In one aspect of the invention, a receiver performs channel estimation for a received symbol block from a transmitter. The transmitter may be adapted to generate known training symbols or pilot signals. The receiver may be adapted to perform channel estimation based on measurements of known symbols and/or estimates of received data values. The channel estimation produces a channel map that takes into account most recent characteristics and conditions of the channel, as exhibited during a data transmission from a transmitting network node to a receiving network node. It may identify one or more transmission parameters, including modulation type, channel-coding parameter(s), and carriers, to be used in a next data transmission from the transmitter to the receiver on that channel. The channel-estimation mechanism attempts to select the highest data rate available and/or the lowest transmission power given the channel conditions. If the requirements of a data rate (e.g., modulation type) in a standard transmission mode cannot be satisfied to ensure reliable data transmission, the mechanism selects a lower data rate, but more robust, transmission mode. Alternatively, a larger number of carriers (i.e., a larger bandwidth) is allocated to the transmission link.
 With respect to channel estimation and transmission control, symbols to be transmitted may be mapped into higher-constellation symbols that are transmitted over longer symbol durations. This is referred to herein as constellation/duration processing. For example, as higher constellations are selected to convey data (and thus, increase the number of data bits conveyed by each of the higher-constellation symbols), the symbol duration of each higher-constellation symbol may be increased to compensate for the greater precision required to identify the symbols. Longer symbol durations allow for more samples corresponding to each transmitted symbol to be collected by a digital receiver. Similarly, longer symbol durations allow for improved performance of matched filters or correlators. The cyclic prefix or guard interval used for each symbol imposes less overhead on the transmission bandwidth efficiency when higher modulation schemes are employed. This improvement in bandwidth efficiency is maintained even when the increased symbol duration cancels the bandwidth-efficiency benefits of the payload when higher-order constellations are used.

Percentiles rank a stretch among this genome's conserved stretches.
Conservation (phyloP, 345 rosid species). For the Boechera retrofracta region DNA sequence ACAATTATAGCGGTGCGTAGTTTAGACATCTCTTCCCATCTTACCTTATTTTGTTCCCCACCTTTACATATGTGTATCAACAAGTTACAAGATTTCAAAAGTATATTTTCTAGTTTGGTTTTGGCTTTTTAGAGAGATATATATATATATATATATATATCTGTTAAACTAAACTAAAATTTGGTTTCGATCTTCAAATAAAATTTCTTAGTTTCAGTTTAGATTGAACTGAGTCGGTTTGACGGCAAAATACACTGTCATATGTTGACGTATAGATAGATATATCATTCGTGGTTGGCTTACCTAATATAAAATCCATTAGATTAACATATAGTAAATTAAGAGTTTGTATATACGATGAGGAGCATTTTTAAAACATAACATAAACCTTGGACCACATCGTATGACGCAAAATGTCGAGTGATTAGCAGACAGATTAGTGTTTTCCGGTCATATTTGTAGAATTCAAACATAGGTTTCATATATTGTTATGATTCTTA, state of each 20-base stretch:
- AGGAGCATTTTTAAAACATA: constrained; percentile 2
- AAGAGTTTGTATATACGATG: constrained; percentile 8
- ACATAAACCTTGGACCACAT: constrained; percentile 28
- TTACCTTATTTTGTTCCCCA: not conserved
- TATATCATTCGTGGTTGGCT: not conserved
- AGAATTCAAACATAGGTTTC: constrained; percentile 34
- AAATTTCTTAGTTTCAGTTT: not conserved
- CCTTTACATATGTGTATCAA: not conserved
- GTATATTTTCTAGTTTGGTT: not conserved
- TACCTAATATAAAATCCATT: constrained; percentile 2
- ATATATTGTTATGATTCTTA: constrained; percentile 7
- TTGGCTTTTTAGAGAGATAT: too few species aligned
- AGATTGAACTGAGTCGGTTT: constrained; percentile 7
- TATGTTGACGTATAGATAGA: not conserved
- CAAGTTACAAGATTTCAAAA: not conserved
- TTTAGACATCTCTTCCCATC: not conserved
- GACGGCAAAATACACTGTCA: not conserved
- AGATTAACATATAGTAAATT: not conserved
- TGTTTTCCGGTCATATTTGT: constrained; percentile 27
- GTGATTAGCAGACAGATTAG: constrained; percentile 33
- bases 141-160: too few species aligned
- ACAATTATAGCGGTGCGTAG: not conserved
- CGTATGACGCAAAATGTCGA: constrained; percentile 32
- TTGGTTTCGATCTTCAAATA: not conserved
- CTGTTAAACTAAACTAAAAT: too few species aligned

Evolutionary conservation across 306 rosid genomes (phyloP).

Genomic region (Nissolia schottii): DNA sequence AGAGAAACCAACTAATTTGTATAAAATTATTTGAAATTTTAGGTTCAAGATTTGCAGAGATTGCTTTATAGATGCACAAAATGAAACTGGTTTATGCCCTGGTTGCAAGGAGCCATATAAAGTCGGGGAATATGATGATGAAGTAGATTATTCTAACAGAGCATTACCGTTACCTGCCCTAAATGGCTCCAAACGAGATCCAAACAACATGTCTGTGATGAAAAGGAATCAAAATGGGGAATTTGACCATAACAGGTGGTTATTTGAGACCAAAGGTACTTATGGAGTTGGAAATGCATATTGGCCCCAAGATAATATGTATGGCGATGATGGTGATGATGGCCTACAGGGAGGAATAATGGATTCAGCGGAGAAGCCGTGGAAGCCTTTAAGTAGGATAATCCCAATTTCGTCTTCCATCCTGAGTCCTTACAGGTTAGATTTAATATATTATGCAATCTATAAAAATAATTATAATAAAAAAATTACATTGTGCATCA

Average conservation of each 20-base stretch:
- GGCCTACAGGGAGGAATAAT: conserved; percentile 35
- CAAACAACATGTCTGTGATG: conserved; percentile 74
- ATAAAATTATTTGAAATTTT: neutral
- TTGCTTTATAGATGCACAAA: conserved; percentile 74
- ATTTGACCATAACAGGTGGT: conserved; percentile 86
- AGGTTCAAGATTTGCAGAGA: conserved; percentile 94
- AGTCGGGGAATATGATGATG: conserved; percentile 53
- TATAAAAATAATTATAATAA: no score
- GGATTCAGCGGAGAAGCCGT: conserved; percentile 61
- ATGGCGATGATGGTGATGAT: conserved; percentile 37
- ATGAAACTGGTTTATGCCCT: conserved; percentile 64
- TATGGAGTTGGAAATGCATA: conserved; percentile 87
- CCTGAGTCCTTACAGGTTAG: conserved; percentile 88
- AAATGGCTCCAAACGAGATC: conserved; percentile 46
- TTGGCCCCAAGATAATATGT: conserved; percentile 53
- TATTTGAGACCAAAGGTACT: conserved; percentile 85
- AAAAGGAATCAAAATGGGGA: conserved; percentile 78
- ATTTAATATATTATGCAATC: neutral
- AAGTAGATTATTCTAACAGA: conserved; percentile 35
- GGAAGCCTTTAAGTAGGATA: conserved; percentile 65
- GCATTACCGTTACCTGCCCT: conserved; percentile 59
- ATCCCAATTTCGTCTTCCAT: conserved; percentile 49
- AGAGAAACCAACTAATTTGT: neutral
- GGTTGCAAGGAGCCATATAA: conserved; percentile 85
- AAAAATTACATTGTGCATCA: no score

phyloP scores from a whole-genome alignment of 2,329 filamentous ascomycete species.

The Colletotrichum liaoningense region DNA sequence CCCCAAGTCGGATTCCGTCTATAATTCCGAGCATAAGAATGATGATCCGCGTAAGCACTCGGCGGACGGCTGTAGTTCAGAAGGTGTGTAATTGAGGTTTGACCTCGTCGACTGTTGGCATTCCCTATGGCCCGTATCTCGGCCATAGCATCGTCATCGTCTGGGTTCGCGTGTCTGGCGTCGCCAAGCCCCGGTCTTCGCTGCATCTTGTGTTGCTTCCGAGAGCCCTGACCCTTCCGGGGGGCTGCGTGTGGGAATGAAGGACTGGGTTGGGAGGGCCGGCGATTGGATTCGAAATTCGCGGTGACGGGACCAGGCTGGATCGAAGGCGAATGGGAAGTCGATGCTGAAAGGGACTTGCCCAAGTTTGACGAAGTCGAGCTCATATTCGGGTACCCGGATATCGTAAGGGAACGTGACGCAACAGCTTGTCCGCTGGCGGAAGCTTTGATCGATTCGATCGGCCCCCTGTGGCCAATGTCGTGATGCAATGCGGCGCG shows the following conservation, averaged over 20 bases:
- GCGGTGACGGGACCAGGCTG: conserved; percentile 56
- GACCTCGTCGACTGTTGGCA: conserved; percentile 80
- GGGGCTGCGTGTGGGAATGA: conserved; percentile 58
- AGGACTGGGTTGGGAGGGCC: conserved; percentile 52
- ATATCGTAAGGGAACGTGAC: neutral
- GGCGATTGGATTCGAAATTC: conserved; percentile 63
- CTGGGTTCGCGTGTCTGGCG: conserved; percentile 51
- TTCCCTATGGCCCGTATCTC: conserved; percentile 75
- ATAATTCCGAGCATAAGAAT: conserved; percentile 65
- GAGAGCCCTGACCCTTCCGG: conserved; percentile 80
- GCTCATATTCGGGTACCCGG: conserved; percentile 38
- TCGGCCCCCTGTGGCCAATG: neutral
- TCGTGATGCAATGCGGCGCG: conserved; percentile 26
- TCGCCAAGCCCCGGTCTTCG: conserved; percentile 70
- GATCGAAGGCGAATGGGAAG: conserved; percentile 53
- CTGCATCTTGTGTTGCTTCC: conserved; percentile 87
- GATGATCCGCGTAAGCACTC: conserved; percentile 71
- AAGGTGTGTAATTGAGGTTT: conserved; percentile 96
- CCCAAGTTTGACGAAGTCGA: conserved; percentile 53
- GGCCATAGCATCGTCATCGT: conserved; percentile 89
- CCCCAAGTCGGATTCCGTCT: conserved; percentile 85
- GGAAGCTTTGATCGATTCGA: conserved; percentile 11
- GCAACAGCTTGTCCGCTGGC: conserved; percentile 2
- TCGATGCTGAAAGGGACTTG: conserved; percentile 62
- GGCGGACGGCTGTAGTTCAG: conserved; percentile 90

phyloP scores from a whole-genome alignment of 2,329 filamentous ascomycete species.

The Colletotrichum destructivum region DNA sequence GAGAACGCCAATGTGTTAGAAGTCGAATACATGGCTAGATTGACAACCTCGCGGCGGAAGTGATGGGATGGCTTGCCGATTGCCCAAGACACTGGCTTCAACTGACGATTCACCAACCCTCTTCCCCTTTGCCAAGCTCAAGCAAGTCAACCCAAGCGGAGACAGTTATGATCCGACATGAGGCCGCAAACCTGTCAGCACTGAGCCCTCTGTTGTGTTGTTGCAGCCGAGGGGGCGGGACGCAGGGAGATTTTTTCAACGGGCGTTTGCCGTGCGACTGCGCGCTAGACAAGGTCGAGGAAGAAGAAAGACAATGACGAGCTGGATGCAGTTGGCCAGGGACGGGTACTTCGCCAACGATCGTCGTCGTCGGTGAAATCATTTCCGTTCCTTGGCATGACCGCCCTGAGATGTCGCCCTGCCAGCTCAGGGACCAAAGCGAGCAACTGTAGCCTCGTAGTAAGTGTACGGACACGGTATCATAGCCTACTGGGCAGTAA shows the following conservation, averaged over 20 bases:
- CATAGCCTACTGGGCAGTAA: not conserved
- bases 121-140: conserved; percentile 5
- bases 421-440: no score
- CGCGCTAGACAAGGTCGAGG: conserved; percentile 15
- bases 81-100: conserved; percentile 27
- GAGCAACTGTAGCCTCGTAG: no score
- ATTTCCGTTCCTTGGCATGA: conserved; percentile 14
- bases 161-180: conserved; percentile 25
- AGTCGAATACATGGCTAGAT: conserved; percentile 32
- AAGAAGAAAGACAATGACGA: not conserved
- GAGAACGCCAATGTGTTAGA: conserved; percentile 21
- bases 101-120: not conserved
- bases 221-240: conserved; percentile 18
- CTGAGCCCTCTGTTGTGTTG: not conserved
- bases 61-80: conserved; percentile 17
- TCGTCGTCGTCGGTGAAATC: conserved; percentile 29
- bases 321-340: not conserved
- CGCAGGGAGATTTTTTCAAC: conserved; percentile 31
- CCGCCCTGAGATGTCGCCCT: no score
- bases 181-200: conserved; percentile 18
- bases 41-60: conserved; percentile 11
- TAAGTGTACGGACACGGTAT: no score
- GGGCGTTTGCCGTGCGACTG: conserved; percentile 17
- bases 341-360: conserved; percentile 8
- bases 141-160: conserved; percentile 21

In one embodiment of the invention, constellations are selected for a predetermined symbol duration. In another embodiment of the invention, the duration of each symbol is selected relative to the symbol constellation and channel conditions. In particular, the symbol duration may be optimized relative to rate-of-change of the channel conditions. Combinations of adaptations to both symbol durations and symbol constellations may be provided with respect to different multicarrier communication formats.
 Zero values may be added to an information symbol vector prior to mapping the vector to a coded (e.g., CI coded) symbol vector. When the number of information symbol values in the information symbol vector is less than the length of the vector, the coded symbol vector can provide benefits of spreading. Similarly, if the average power per transmitted symbol (i.e., code symbol) is set constant (e.g., the total transmit power of the coded information with zeroes equals the total transmit power of coded information without zeroes), the benefits of redundancy (e.g., increased energy per information bit) are achieved. The zero values may be appended or prepended to the information symbol vector. Alternatively, the zero values may be interleaved into the information symbol vector. The zero values may also be employed as known values. The zero values may be used as training symbols. In some embodiments of the invention, zero values may be provided as at least a portion of a cyclic prefix or guard interval.